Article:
Feminist Gal and I decided to post on activism this week in hopes of getting a conversation started. While she laments “missing a huge part of myself without the activism I became so engrossed in throughout college” and recounts starting a blog to fill this void in her post, I will attempt to offer some reflections as to why activism is harder outside of a college setting and, most importantly, why it needn’t be…
College campuses are often hives of activism. Many students who have not awakened to their innate activist do so during their college years. Those students who came into post secondary education as activists already often become even more active. College is a space (or is supposed to be at least) to question received knowledge, to learn new ways of looking at the things, to envision the world as it might be rather than as it is.
When my Women’s Studies 101 students learn about the required activism project in my course, they are rarely filled with enthusiasm. However, by semester’s end, many have caught the activism bug and go on to advocate for world changes and protest the status quo in various ways, both large and small.
Yet, I hear lamentations from graduates that activism is harder once you leave the environs of a college campus or town. With their campus support systems gone, political engagement and activism becomes a thing of the past for many – a blip on the screen of their lives that was great while they were in college, but one that they no longer pursue. Perhaps this is why so many look back upon their college years as so pivotal, so energizing, and with such a keen sense of nostalgia. It is not only because college often involves lots of new experiences – of the intellectual, sexual, and partying variety – but also because college is the time for many where they are the most engaged with the world and the most fired up to change it.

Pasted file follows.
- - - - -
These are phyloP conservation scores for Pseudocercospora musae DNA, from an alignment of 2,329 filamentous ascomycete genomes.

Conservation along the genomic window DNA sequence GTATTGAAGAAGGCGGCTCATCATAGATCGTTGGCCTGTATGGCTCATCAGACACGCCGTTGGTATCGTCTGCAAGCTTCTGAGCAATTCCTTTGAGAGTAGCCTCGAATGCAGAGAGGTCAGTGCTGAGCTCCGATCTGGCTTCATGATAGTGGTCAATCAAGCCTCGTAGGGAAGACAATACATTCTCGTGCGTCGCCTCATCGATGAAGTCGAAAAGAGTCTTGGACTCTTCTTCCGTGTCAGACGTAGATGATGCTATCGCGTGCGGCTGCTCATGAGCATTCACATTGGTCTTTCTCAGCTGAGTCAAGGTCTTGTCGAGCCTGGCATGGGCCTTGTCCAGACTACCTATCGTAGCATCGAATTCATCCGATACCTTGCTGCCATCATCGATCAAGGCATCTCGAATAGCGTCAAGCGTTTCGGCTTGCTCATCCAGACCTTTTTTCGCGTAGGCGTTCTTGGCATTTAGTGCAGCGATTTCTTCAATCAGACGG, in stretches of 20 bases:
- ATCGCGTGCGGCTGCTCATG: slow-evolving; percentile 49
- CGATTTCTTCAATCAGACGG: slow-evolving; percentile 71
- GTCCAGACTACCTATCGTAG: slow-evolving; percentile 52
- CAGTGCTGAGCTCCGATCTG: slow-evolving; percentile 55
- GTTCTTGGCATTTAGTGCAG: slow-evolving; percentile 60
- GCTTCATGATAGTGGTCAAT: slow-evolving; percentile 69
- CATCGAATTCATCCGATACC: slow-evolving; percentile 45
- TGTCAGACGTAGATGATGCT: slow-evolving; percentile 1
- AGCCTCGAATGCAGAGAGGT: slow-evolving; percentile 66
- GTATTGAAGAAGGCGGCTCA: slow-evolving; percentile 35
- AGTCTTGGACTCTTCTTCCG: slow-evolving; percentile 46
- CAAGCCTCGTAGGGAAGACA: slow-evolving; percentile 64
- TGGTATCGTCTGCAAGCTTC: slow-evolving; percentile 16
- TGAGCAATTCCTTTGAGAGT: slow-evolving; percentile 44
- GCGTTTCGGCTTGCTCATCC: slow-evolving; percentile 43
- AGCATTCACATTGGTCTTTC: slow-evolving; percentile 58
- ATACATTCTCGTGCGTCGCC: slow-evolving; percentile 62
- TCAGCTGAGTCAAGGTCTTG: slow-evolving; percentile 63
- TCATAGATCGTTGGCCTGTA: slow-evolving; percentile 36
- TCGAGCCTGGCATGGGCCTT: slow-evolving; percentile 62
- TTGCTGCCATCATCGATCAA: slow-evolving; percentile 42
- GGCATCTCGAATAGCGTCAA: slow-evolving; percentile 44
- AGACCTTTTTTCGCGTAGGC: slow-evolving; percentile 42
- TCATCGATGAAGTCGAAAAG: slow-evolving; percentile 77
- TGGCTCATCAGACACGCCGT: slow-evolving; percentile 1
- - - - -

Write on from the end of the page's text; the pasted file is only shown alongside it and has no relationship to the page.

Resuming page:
Alas, the same people who marched, picketed, campaigned, founded organizations, and raised money for various causes all too often seem to become mere cogs in the corporatist patriarchal machine once they graduate. They do, after all, have to pay the bills.
So, what to do if your own activism has gone stagnant? Well, I think it is key to remember that activism does not only happen on the streets of DC, nor must it always involve signs, chants, signatures, and fists in the air. Nor, might I add, does it need to be given to you ‘assignment style’ in a Women’s Studies (or other social justice discipline) syllabus.